When done correctly, pouring a concrete slab can save as much as half the price it would cost to have a contractor do it, according to The Family Handyman. But the job can be stressful: Because concrete dries so quickly, everything has to be ready to go before you start pouring, and even minor mistakes -- often invisible at first -- can result in cracking later. Follow these tips and you should be able to pour an even, crack-free slab that will serve as a sturdy foundation for your building project.
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Preparing the Site
Pouring a smooth slab starts with the way you prepare the ground. Soil that doesn't drain well will eventually lead to cracks in the slab. Sandy soil, which is naturally well draining, will need little preparation beyond scraping off the topsoil. But with clay and loam soils, you will have to remove enough to allow for a 6- to 8-inch layer of gravel under the slab, according to the Family Handyman.
Form Joints and Reinforcements
Forgetting to properly joint and reinforce the form will result in an unusable slab. Slabs larger than 6 meters by 6 meters, according to pavingexpert.com, will require joints, which the National Ready Mix Concrete Association describes as preplanned cracks. Joints are easier to maintain than the irregular cracks that would naturally occur in any large concrete slab as it dries and shrinks. Cooper Concrete Company, a Texas-based ready mix concrete company, recommends placing the joints 10 to 15 feet apart and at least a fourth the depth of the concrete. You will also need to reinforce the form, or its sides will bulge outward when you pour the concrete. The Family Handyman recommends bracing every 2 feet with stakes and kickers, a special tool that slants into the ground to keep the top of the stakes from bending outward. Cooper Concrete recommends reinforcing every 3 to 4 feet and at every joint.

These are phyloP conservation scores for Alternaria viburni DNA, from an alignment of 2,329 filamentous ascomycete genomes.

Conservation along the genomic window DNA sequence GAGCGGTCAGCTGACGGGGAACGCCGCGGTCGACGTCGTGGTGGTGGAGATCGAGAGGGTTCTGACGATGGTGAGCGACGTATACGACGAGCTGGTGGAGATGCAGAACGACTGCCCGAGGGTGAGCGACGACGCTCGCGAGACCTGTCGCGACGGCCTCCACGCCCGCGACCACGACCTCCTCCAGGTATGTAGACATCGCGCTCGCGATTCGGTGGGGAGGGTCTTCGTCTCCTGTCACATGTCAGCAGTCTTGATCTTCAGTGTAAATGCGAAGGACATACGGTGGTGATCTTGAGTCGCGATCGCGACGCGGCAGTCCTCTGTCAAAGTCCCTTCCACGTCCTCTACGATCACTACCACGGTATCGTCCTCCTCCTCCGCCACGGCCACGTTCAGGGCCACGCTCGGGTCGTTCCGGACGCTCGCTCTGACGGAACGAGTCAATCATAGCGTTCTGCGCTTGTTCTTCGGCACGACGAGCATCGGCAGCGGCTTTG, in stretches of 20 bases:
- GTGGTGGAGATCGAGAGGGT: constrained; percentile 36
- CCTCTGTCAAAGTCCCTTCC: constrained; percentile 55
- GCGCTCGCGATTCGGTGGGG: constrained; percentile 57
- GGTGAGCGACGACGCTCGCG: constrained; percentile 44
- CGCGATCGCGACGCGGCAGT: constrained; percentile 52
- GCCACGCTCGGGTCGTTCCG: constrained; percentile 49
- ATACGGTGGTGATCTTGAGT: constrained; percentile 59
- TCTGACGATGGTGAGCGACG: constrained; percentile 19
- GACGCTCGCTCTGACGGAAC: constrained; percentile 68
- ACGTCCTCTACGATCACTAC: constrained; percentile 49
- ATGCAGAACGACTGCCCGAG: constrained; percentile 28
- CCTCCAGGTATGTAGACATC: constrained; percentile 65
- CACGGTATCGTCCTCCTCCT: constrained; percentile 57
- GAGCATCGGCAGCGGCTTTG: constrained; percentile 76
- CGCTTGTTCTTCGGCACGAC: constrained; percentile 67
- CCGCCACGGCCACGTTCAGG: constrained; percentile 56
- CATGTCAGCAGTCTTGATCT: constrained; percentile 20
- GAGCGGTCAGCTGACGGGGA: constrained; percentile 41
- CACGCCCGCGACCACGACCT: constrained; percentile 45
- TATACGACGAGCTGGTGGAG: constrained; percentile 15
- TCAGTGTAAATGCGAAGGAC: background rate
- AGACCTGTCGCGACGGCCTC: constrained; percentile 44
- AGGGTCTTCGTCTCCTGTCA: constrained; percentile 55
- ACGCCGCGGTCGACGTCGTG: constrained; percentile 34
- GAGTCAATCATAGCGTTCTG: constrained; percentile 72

Install a rebar to reinforce the slab and further ensure against cracking. Rebar, a steel reinforcement bar, is available at most home improvement stores. Put it around the perimeter of your form, at least 2 inches away from the form and 2 inches from the top, according to buildeasy.com. Tie rebar pieces together with wire, leaving at least 16 inches of overlap.
Concrete dries very quickly, so time for adjustments will be limited once you start to pour. High temperatures speed drying times, so if it is hot or if this is the first time you have poured a slab, divide the slab in half and pour one part at a time. Shovel the wet concrete roughly where you will need it, then have a partner rake it evenly throughout the form as you pull a long 2 by 4, called a screed board, across the top to smooth it out. Buildeasy.com recommends pulling the screed board back and forth in a sawing motion until the concrete is level.
Once the concrete is poured and level, run a trowel or a float over the top to smooth it out. Buildeasy.com recommends sweeping the trowel or float back and forth in wide arcs. If you don't get it right the first time, leave it until the excess water has evaporated from the surface and re-trowel. You can repeat this step as many as three times.
- Build Easy: How to Make a Concrete Slab
- Concrete Network: How to Build High Quality Slabs on Grade
- The Family Handyman: Form and Pour a Concrete Slab
- Paving Expert: Joints for Concrete
- National Ready Mixed Concrete Association: Concrete in Practice: What, Why and How
- Cooper Concrete: Common Concrete Misperceptions